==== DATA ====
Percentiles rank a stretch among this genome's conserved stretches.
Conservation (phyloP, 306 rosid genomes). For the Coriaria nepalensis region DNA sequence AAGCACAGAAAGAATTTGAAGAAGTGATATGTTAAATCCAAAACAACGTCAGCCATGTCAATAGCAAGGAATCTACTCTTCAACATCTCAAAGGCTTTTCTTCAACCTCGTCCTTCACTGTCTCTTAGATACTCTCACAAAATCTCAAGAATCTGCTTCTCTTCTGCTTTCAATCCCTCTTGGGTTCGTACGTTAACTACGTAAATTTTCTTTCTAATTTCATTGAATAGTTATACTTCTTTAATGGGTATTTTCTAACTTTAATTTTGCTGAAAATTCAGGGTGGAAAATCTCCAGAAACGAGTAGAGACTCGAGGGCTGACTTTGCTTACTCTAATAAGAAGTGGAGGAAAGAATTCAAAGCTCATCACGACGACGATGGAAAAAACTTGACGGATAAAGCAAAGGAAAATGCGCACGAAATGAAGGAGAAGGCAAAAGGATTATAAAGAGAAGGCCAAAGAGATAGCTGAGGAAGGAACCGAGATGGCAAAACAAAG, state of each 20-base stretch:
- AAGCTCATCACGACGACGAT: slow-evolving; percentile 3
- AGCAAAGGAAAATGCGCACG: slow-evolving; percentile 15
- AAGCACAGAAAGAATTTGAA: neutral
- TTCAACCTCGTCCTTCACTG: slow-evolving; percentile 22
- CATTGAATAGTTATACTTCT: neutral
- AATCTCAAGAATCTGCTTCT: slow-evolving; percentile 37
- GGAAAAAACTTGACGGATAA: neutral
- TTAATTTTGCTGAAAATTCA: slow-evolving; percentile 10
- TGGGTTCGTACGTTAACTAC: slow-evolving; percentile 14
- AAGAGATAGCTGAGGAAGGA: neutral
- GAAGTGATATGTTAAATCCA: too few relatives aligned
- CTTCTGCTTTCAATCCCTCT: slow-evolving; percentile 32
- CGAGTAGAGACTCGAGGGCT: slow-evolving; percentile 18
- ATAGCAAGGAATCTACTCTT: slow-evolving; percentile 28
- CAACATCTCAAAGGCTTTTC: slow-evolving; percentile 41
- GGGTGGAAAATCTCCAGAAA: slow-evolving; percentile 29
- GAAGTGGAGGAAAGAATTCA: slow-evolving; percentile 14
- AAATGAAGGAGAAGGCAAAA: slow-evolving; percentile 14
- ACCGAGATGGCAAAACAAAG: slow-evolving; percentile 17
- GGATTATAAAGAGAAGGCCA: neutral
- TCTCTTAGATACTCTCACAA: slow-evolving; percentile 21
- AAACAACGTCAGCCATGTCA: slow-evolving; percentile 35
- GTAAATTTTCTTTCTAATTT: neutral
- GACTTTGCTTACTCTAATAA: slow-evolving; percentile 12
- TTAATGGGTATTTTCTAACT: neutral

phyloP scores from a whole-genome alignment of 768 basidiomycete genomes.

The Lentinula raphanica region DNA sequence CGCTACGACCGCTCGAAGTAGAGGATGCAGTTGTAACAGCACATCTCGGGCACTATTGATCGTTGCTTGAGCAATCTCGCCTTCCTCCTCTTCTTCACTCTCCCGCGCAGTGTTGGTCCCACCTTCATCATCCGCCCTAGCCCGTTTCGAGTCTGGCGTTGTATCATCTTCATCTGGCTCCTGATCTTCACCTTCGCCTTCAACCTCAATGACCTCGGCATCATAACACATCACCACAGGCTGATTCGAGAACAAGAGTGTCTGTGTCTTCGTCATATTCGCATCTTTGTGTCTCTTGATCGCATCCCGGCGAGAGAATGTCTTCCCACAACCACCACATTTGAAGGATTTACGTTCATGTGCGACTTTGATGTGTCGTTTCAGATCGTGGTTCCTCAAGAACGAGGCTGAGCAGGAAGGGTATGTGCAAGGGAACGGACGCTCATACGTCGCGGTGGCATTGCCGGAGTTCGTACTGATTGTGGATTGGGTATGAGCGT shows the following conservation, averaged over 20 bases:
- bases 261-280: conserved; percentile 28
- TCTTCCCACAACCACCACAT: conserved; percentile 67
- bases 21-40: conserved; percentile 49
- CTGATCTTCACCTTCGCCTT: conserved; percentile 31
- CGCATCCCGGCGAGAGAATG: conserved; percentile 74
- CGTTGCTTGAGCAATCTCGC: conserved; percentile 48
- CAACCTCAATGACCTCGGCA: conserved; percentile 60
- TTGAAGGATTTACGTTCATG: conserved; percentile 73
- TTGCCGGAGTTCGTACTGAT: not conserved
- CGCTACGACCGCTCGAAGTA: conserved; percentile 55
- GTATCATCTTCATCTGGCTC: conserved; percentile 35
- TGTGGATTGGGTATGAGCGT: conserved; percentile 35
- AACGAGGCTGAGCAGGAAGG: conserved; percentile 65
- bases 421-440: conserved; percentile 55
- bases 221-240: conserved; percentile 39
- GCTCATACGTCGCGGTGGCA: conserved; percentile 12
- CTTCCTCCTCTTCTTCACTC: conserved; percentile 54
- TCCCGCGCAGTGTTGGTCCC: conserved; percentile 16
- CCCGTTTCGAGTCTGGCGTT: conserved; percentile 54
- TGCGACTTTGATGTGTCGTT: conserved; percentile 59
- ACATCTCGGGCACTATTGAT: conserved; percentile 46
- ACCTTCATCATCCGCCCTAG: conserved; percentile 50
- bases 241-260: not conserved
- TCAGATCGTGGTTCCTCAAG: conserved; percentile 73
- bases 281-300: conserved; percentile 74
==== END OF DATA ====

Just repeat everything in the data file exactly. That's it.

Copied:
Percentiles rank a stretch among this genome's conserved stretches.
Conservation (phyloP, 306 rosid genomes). For the Coriaria nepalensis region DNA sequence AAGCACAGAAAGAATTTGAAGAAGTGATATGTTAAATCCAAAACAACGTCAGCCATGTCAATAGCAAGGAATCTACTCTTCAACATCTCAAAGGCTTTTCTTCAACCTCGTCCTTCACTGTCTCTTAGATACTCTCACAAAATCTCAAGAATCTGCTTCTCTTCTGCTTTCAATCCCTCTTGGGTTCGTACGTTAACTACGTAAATTTTCTTTCTAATTTCATTGAATAGTTATACTTCTTTAATGGGTATTTTCTAACTTTAATTTTGCTGAAAATTCAGGGTGGAAAATCTCCAGAAACGAGTAGAGACTCGAGGGCTGACTTTGCTTACTCTAATAAGAAGTGGAGGAAAGAATTCAAAGCTCATCACGACGACGATGGAAAAAACTTGACGGATAAAGCAAAGGAAAATGCGCACGAAATGAAGGAGAAGGCAAAAGGATTATAAAGAGAAGGCCAAAGAGATAGCTGAGGAAGGAACCGAGATGGCAAAACAAAG, state of each 20-base stretch:
- AAGCTCATCACGACGACGAT: slow-evolving; percentile 3
- AGCAAAGGAAAATGCGCACG: slow-evolving; percentile 15
- AAGCACAGAAAGAATTTGAA: neutral
- TTCAACCTCGTCCTTCACTG: slow-evolving; percentile 22
- CATTGAATAGTTATACTTCT: neutral
- AATCTCAAGAATCTGCTTCT: slow-evolving; percentile 37
- GGAAAAAACTTGACGGATAA: neutral
- TTAATTTTGCTGAAAATTCA: slow-evolving; percentile 10
- TGGGTTCGTACGTTAACTAC: slow-evolving; percentile 14
- AAGAGATAGCTGAGGAAGGA: neutral
- GAAGTGATATGTTAAATCCA: too few relatives aligned
- CTTCTGCTTTCAATCCCTCT: slow-evolving; percentile 32
- CGAGTAGAGACTCGAGGGCT: slow-evolving; percentile 18
- ATAGCAAGGAATCTACTCTT: slow-evolving; percentile 28
- CAACATCTCAAAGGCTTTTC: slow-evolving; percentile 41
- GGGTGGAAAATCTCCAGAAA: slow-evolving; percentile 29
- GAAGTGGAGGAAAGAATTCA: slow-evolving; percentile 14
- AAATGAAGGAGAAGGCAAAA: slow-evolving; percentile 14
- ACCGAGATGGCAAAACAAAG: slow-evolving; percentile 17
- GGATTATAAAGAGAAGGCCA: neutral
- TCTCTTAGATACTCTCACAA: slow-evolving; percentile 21
- AAACAACGTCAGCCATGTCA: slow-evolving; percentile 35
- GTAAATTTTCTTTCTAATTT: neutral
- GACTTTGCTTACTCTAATAA: slow-evolving; percentile 12
- TTAATGGGTATTTTCTAACT: neutral

phyloP scores from a whole-genome alignment of 768 basidiomycete genomes.

The Lentinula raphanica region DNA sequence CGCTACGACCGCTCGAAGTAGAGGATGCAGTTGTAACAGCACATCTCGGGCACTATTGATCGTTGCTTGAGCAATCTCGCCTTCCTCCTCTTCTTCACTCTCCCGCGCAGTGTTGGTCCCACCTTCATCATCCGCCCTAGCCCGTTTCGAGTCTGGCGTTGTATCATCTTCATCTGGCTCCTGATCTTCACCTTCGCCTTCAACCTCAATGACCTCGGCATCATAACACATCACCACAGGCTGATTCGAGAACAAGAGTGTCTGTGTCTTCGTCATATTCGCATCTTTGTGTCTCTTGATCGCATCCCGGCGAGAGAATGTCTTCCCACAACCACCACATTTGAAGGATTTACGTTCATGTGCGACTTTGATGTGTCGTTTCAGATCGTGGTTCCTCAAGAACGAGGCTGAGCAGGAAGGGTATGTGCAAGGGAACGGACGCTCATACGTCGCGGTGGCATTGCCGGAGTTCGTACTGATTGTGGATTGGGTATGAGCGT shows the following conservation, averaged over 20 bases:
- bases 261-280: conserved; percentile 28
- TCTTCCCACAACCACCACAT: conserved; percentile 67
- bases 21-40: conserved; percentile 49
- CTGATCTTCACCTTCGCCTT: conserved; percentile 31
- CGCATCCCGGCGAGAGAATG: conserved; percentile 74
- CGTTGCTTGAGCAATCTCGC: conserved; percentile 48
- CAACCTCAATGACCTCGGCA: conserved; percentile 60
- TTGAAGGATTTACGTTCATG: conserved; percentile 73
- TTGCCGGAGTTCGTACTGAT: not conserved
- CGCTACGACCGCTCGAAGTA: conserved; percentile 55
- GTATCATCTTCATCTGGCTC: conserved; percentile 35
- TGTGGATTGGGTATGAGCGT: conserved; percentile 35
- AACGAGGCTGAGCAGGAAGG: conserved; percentile 65
- bases 421-440: conserved; percentile 55
- bases 221-240: conserved; percentile 39
- GCTCATACGTCGCGGTGGCA: conserved; percentile 12
- CTTCCTCCTCTTCTTCACTC: conserved; percentile 54
- TCCCGCGCAGTGTTGGTCCC: conserved; percentile 16
- CCCGTTTCGAGTCTGGCGTT: conserved; percentile 54
- TGCGACTTTGATGTGTCGTT: conserved; percentile 59
- ACATCTCGGGCACTATTGAT: conserved; percentile 46
- ACCTTCATCATCCGCCCTAG: conserved; percentile 50
- bases 241-260: not conserved
- TCAGATCGTGGTTCCTCAAG: conserved; percentile 73
- bases 281-300: conserved; percentile 74